The retro illustrated Read the rest of this entry
Tuesday, February 11th, 2014 at
So over Christmas, the Missus got me a Wii U (NNID: GuyCC75). I was actually pretty fine with this as a console choice as Xbox One and Playstation 4 just don’t have any games I really want at this time, and I really wanted to check out Super Mario 3D World. In playing it, I really like the ease of accessibility, the use of Miiverse, seeing Nintendo games in HD (which was long overdue), and I really like the new controller. The touchscreen is great, I’ve always liked the dual-screen aspects of the DS family as they kept the main game’s interface looking “clean”, and finally, I don’t have to “waggle” my fool head off to enjoy a game (though Nintendo mercifully lessened this in the final years).
Nintendo’s struggle with the Wii U has been documented long before it even released. People tried to figure out what it was before it came out: Was the new controller a new accessory for the existing Wii? It didn’t help matters that it looked exactly like a slightly streamlined version of the then current Wii, and had a name that was far too close to the previous product. Read the rest of this entry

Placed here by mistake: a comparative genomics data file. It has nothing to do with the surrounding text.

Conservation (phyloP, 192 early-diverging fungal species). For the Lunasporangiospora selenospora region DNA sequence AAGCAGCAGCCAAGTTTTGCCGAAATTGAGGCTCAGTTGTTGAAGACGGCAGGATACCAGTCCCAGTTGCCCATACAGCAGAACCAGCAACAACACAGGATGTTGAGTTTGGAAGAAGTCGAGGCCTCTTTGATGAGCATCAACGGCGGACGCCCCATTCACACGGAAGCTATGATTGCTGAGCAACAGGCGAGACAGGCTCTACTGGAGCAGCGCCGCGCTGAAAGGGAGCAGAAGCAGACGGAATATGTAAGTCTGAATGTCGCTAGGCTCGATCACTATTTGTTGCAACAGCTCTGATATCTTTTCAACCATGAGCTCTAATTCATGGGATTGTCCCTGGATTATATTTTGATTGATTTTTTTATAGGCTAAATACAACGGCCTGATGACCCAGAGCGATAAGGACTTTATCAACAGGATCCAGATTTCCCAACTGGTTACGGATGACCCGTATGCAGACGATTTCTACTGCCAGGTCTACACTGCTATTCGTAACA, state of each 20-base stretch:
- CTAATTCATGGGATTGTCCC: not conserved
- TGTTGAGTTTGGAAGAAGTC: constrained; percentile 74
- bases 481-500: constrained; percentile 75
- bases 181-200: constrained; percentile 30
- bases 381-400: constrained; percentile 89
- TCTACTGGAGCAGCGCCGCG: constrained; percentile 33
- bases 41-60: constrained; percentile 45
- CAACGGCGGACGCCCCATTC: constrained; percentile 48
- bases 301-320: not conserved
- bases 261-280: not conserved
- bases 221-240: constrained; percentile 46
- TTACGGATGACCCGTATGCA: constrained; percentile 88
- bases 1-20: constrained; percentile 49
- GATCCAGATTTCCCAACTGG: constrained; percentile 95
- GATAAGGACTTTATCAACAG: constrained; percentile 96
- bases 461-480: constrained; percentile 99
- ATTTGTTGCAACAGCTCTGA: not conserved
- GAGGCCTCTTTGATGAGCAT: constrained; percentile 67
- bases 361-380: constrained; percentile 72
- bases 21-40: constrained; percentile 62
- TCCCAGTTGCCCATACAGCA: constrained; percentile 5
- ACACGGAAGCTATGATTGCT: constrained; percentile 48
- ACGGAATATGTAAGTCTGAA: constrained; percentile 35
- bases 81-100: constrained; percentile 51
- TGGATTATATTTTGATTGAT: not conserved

Monday, January 13th, 2014 at
Let’s face it: NES Remix is simply the “9-Volt” section of WarioWare, down to the “Dah Dah DAH!” musical ditty that precedes each challenge.
And overall, that’s okay.
The game is a collection of the first run of the NES titles that came out when the system debuted (minus the light gun games, robot games, Popeye, 10 Yard Fight, Mach Rider, and Donkey Kong Jr. Math). This is simultaneously a good and bad thing, as there are some genuine classics to be found… and a few duds that Nintendo can’t seem to let go of.
Yet for what what the game is trying to accomplish, those “duds” also make up a part of the overall experience: Barring licensing and accessory issues, this is how the NES began its rise to fame.
With 16 games in the collection, there really is something for everyone, from sports, to arcade, to adventure. And each title looks, sounds and controls exactly like the original game, which makes it a perfect “All in one” title instead of purchasing each game outright. Classics like Legend of Zelda and Super Mario Bros., remain undisputed, but so do titles like Balloon Fight and Excitebike. The arcade classics, Read the rest of this entry